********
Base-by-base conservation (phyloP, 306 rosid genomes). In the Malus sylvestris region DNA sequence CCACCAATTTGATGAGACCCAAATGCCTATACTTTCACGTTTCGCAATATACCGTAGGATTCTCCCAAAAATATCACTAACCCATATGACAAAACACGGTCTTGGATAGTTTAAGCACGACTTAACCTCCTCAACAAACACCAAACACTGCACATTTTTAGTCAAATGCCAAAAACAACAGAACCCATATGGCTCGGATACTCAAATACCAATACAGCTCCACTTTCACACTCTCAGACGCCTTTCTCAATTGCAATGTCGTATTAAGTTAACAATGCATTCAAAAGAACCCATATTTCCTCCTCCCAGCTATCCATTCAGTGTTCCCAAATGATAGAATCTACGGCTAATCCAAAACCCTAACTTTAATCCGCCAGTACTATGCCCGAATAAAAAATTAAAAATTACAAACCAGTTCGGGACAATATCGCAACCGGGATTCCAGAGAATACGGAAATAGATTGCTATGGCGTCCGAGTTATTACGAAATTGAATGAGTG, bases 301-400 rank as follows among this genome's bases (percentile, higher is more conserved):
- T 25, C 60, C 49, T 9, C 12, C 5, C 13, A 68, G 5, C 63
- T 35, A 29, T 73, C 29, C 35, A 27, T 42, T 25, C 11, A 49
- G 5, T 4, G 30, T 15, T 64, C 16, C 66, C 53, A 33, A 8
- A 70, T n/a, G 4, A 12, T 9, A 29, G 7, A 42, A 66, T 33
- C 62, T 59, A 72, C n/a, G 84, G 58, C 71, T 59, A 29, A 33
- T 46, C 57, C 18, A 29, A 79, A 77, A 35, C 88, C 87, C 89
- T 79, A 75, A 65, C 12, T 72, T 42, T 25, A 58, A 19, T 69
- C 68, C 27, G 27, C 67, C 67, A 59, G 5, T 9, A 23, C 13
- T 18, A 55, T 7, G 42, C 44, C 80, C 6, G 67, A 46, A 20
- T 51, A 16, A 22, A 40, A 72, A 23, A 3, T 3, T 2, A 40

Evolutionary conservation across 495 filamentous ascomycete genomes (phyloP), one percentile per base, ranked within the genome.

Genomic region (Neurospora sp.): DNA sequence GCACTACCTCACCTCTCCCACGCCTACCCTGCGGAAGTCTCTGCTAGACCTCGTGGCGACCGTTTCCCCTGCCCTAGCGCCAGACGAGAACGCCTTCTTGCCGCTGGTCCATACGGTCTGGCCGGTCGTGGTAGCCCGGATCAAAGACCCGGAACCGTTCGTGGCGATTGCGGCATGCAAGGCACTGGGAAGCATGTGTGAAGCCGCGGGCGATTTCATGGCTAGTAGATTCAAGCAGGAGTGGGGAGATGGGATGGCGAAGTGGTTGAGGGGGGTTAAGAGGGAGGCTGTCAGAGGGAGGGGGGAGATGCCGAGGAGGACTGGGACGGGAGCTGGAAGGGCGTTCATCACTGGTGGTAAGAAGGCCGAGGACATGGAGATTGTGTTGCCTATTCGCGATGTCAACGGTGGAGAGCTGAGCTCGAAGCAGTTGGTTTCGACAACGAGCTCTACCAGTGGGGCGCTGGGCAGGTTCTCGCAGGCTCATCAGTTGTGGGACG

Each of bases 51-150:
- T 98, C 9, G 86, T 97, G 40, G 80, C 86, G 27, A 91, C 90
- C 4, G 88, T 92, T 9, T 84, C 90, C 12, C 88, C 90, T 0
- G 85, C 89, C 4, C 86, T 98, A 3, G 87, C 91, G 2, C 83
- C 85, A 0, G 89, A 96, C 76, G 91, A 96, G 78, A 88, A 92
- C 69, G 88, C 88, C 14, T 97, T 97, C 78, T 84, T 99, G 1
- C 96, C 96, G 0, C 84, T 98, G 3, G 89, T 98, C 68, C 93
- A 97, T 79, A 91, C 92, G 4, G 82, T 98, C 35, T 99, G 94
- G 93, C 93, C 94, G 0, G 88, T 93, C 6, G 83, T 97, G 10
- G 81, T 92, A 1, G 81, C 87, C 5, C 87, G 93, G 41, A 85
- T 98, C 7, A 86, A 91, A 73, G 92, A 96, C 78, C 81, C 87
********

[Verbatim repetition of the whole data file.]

Base-by-base conservation (phyloP, 306 rosid genomes). In the Malus sylvestris region DNA sequence CCACCAATTTGATGAGACCCAAATGCCTATACTTTCACGTTTCGCAATATACCGTAGGATTCTCCCAAAAATATCACTAACCCATATGACAAAACACGGTCTTGGATAGTTTAAGCACGACTTAACCTCCTCAACAAACACCAAACACTGCACATTTTTAGTCAAATGCCAAAAACAACAGAACCCATATGGCTCGGATACTCAAATACCAATACAGCTCCACTTTCACACTCTCAGACGCCTTTCTCAATTGCAATGTCGTATTAAGTTAACAATGCATTCAAAAGAACCCATATTTCCTCCTCCCAGCTATCCATTCAGTGTTCCCAAATGATAGAATCTACGGCTAATCCAAAACCCTAACTTTAATCCGCCAGTACTATGCCCGAATAAAAAATTAAAAATTACAAACCAGTTCGGGACAATATCGCAACCGGGATTCCAGAGAATACGGAAATAGATTGCTATGGCGTCCGAGTTATTACGAAATTGAATGAGTG, bases 301-400 rank as follows among this genome's bases (percentile, higher is more conserved):
- T 25, C 60, C 49, T 9, C 12, C 5, C 13, A 68, G 5, C 63
- T 35, A 29, T 73, C 29, C 35, A 27, T 42, T 25, C 11, A 49
- G 5, T 4, G 30, T 15, T 64, C 16, C 66, C 53, A 33, A 8
- A 70, T n/a, G 4, A 12, T 9, A 29, G 7, A 42, A 66, T 33
- C 62, T 59, A 72, C n/a, G 84, G 58, C 71, T 59, A 29, A 33
- T 46, C 57, C 18, A 29, A 79, A 77, A 35, C 88, C 87, C 89
- T 79, A 75, A 65, C 12, T 72, T 42, T 25, A 58, A 19, T 69
- C 68, C 27, G 27, C 67, C 67, A 59, G 5, T 9, A 23, C 13
- T 18, A 55, T 7, G 42, C 44, C 80, C 6, G 67, A 46, A 20
- T 51, A 16, A 22, A 40, A 72, A 23, A 3, T 3, T 2, A 40

Evolutionary conservation across 495 filamentous ascomycete genomes (phyloP), one percentile per base, ranked within the genome.

Genomic region (Neurospora sp.): DNA sequence GCACTACCTCACCTCTCCCACGCCTACCCTGCGGAAGTCTCTGCTAGACCTCGTGGCGACCGTTTCCCCTGCCCTAGCGCCAGACGAGAACGCCTTCTTGCCGCTGGTCCATACGGTCTGGCCGGTCGTGGTAGCCCGGATCAAAGACCCGGAACCGTTCGTGGCGATTGCGGCATGCAAGGCACTGGGAAGCATGTGTGAAGCCGCGGGCGATTTCATGGCTAGTAGATTCAAGCAGGAGTGGGGAGATGGGATGGCGAAGTGGTTGAGGGGGGTTAAGAGGGAGGCTGTCAGAGGGAGGGGGGAGATGCCGAGGAGGACTGGGACGGGAGCTGGAAGGGCGTTCATCACTGGTGGTAAGAAGGCCGAGGACATGGAGATTGTGTTGCCTATTCGCGATGTCAACGGTGGAGAGCTGAGCTCGAAGCAGTTGGTTTCGACAACGAGCTCTACCAGTGGGGCGCTGGGCAGGTTCTCGCAGGCTCATCAGTTGTGGGACG

Each of bases 51-150:
- T 98, C 9, G 86, T 97, G 40, G 80, C 86, G 27, A 91, C 90
- C 4, G 88, T 92, T 9, T 84, C 90, C 12, C 88, C 90, T 0
- G 85, C 89, C 4, C 86, T 98, A 3, G 87, C 91, G 2, C 83
- C 85, A 0, G 89, A 96, C 76, G 91, A 96, G 78, A 88, A 92
- C 69, G 88, C 88, C 14, T 97, T 97, C 78, T 84, T 99, G 1
- C 96, C 96, G 0, C 84, T 98, G 3, G 89, T 98, C 68, C 93
- A 97, T 79, A 91, C 92, G 4, G 82, T 98, C 35, T 99, G 94
- G 93, C 93, C 94, G 0, G 88, T 93, C 6, G 83, T 97, G 10
- G 81, T 92, A 1, G 81, C 87, C 5, C 87, G 93, G 41, A 85
- T 98, C 7, A 86, A 91, A 73, G 92, A 96, C 78, C 81, C 87